In 2005, a worker for a local archeology consulting firm, Kilkenny Archaeology, discovered human remains on the site of the old Kilkenny Union Workhouse. Excavations started the following year, and 63 mass graves were uncovered, each holding the remains of 6 to 27 deceased for a total of over 970 dead. Out of that 970, 545 were children under the age of 6.

The Kilkenny Union Workhouse opened in 1842, following the creation of the Poor Law Act. It became home to over 1,300 poor souls, providing food and shelter in exchange for backbreaking and brutal labour producing clothes and blankets by hand. But as the famine continued, the number of people seeking refuge at the workhouse skyrocketed, and by 1851 it housed over 4,300 inhabitants—more than three times its intended maximum population.

With so many residents housed inside its walls, the workhouse buildings were extremely overcrowded and became a prime incubator for diseases such as cholera, typhoid and consumption. The final stressor came when a typhus outbreak struck in 1847. Because of a recent ban from burying paupers in local cemeteries, the workhouse constructed an unconsecrated cemetery on their own property. Due to the number of inhabitants dying each day, there was no choice but to use a system of mass graves to manage the dead, creating and closing one grave per week.

Over half of the recovered remains show signs of scurvy, a disease caused by a lack of vitamin C; for the Irish, this need would have usually been filled by the potatoes in their diet. Without that component, the bones showed a range of characteristic clues:

  • severely low mineral content
  • thinning of the cortex (the hard outer layer of bone that provides the majority of structural support)
  • epiphyseal separation in young victims (a reversal of the normal process of epiphyseal fusion)
  • holes in the skull at the temples and around the teeth.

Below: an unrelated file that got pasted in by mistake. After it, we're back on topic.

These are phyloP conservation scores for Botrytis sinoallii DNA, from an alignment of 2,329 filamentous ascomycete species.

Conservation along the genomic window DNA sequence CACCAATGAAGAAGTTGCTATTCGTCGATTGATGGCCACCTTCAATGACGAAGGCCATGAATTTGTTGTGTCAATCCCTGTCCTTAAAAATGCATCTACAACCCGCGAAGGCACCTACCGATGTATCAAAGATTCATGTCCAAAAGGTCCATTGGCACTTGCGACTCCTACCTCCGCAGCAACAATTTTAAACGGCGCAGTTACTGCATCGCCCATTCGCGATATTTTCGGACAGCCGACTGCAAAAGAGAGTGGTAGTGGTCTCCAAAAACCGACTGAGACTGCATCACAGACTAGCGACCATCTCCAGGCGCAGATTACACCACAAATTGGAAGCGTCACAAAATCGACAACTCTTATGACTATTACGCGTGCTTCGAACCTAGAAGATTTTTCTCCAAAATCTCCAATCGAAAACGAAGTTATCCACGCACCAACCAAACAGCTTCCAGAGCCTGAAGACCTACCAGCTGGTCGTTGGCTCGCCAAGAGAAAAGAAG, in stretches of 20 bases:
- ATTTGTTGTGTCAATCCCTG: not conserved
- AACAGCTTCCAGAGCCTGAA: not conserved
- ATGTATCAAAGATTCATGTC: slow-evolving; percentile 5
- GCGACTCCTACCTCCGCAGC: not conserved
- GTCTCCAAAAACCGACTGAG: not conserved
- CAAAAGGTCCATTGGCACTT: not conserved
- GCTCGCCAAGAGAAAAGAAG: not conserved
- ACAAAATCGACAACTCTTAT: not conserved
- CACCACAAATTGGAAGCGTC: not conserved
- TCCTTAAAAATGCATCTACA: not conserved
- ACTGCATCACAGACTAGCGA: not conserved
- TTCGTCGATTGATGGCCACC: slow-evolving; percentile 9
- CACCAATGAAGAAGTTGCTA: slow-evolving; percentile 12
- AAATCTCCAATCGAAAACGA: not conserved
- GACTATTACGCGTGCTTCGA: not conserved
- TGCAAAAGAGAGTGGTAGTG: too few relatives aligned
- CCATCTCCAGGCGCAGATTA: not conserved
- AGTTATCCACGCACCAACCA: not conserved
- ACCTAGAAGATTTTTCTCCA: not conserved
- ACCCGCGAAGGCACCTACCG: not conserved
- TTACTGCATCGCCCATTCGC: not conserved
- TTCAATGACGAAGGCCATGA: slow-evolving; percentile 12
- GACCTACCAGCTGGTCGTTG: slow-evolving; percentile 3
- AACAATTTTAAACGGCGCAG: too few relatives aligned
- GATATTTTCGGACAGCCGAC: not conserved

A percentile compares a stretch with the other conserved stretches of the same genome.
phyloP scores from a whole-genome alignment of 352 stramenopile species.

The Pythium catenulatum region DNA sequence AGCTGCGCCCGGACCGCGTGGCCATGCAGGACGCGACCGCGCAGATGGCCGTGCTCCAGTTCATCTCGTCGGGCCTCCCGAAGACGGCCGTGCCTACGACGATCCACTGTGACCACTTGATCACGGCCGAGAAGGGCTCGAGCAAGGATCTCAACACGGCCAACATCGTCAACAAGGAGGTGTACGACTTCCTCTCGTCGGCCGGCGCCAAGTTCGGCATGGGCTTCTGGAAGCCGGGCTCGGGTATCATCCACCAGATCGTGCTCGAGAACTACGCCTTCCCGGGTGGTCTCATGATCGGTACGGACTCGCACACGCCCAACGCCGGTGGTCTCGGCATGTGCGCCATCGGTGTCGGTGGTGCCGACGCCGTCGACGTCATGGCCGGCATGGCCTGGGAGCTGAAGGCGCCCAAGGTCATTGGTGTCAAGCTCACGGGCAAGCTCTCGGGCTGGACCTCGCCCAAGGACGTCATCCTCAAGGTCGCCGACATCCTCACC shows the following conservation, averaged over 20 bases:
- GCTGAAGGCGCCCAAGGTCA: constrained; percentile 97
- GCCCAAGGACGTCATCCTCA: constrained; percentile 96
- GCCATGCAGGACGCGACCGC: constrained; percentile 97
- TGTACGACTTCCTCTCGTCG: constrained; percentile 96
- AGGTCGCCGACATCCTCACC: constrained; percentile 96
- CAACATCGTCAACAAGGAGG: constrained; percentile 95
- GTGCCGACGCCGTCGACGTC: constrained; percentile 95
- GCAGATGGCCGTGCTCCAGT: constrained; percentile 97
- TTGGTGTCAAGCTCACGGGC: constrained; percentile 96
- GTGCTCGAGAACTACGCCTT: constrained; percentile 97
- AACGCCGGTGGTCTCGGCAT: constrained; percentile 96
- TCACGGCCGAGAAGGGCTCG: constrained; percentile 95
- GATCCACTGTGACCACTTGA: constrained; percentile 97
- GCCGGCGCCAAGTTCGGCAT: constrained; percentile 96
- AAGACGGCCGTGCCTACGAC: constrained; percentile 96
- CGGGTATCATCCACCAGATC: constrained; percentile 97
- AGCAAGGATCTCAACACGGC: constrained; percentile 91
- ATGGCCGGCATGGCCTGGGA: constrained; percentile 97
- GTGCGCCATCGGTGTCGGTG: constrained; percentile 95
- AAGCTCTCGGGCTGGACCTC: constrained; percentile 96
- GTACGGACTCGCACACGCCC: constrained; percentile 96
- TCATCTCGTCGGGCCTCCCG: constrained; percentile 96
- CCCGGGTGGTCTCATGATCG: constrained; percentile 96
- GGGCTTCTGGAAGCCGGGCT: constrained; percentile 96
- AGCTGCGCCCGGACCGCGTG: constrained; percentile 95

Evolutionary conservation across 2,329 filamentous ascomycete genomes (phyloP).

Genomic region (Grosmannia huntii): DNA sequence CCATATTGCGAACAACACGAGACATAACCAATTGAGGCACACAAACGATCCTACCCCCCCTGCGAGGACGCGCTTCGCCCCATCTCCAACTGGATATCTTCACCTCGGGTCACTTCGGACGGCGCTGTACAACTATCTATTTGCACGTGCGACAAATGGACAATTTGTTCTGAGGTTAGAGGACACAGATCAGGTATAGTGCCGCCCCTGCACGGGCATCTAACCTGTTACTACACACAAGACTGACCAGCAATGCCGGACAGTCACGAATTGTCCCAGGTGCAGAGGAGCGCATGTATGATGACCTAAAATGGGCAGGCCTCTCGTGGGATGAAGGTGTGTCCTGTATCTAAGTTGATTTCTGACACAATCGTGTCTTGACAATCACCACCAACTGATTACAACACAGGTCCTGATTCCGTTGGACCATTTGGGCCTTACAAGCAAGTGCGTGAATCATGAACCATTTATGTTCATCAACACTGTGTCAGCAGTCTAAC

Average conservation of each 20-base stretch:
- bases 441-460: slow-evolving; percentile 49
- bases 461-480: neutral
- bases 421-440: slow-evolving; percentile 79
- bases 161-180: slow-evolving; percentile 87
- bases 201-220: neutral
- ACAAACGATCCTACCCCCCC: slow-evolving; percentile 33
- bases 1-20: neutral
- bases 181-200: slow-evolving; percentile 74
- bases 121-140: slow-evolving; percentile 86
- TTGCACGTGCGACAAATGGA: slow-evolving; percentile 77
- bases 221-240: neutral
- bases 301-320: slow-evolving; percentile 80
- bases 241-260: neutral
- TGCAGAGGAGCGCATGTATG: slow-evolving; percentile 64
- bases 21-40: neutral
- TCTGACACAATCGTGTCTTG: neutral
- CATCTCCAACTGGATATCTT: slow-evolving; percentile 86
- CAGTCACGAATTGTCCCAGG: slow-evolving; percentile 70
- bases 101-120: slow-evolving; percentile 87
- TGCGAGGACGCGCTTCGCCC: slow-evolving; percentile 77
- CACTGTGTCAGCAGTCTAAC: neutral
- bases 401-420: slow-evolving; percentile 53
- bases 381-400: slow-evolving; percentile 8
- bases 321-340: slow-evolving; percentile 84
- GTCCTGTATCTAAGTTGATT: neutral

The bones tell a heartbreaking story of starvation and suffering. But they also speak of redemption, as many of these osteological signs only come about during the recovery from scurvy. Clearly many of the dead had survived near starvation to begin their recovery at the workhouse, only to die from typhus in their still weakened state in the overcrowded ranks of the workhouse.

One thing to note about the mass graves—the dead were buried with care. Compared to mass graves in war zones like Srebrenica, where bodies were carelessly tossed on top of each other, the Irish remains were carefully shrouded and laid in simple pine coffins. The coffins were then neatly stacked in the mass graves before being finally filled in. Sometimes family were buried together, a parent and child or siblings interred together in a single coffin.

In May 2010, a reburial ceremony was held, consecrating the ground as part of the new Famine Memorial Garden.

Photo credit: Bioarchaeologist Dr Jonny Geber, University College Cork

Tuesday
Sep232014

Word on the Street Toronto

This past Sunday I took part in Word on the Street Toronto, Canada's largest book and magazine festival. Celebrating its 25th year, Word on the Street has everything for the book lover—one-on-one interviews, panel discussions, publishers, booksellers, libraries, literacy groups and much, much more.

This was my first Word on the Street, but what a fabulous festival! Every genre and taste was represented for every age. Despite the doom-and-gloom weather forecast for severe thunderstorms, the sky cleared during the festival and Toronto residents responded, coming out in droves.

I was part of the crew coming out from the Crime Writers of Canada and helped man booth 147. Along the way I met some of our existing readers, some new readers, and had great discussions with readers and authors alike. It was a really wonderful experience being immersed in a crowd of people who were all there for one reason—a universal love of reading.

Here are a few pictures from the afternoon...

Queen's Park Circle shut down for the festival:

Rick Blechta and Terry Carroll selling books and signing at the Crime Writers of Canada booth:

Jonathan Bennett, Jeramy Dodds, and Michael Lista in the ‘New Narratives’ tent:

Gail Gallant, Lucy Leiderman, and Lesley Livingston specializing in spoken word poetry in the ‘This Is Not the Shakespeare Theater Stage’ tent: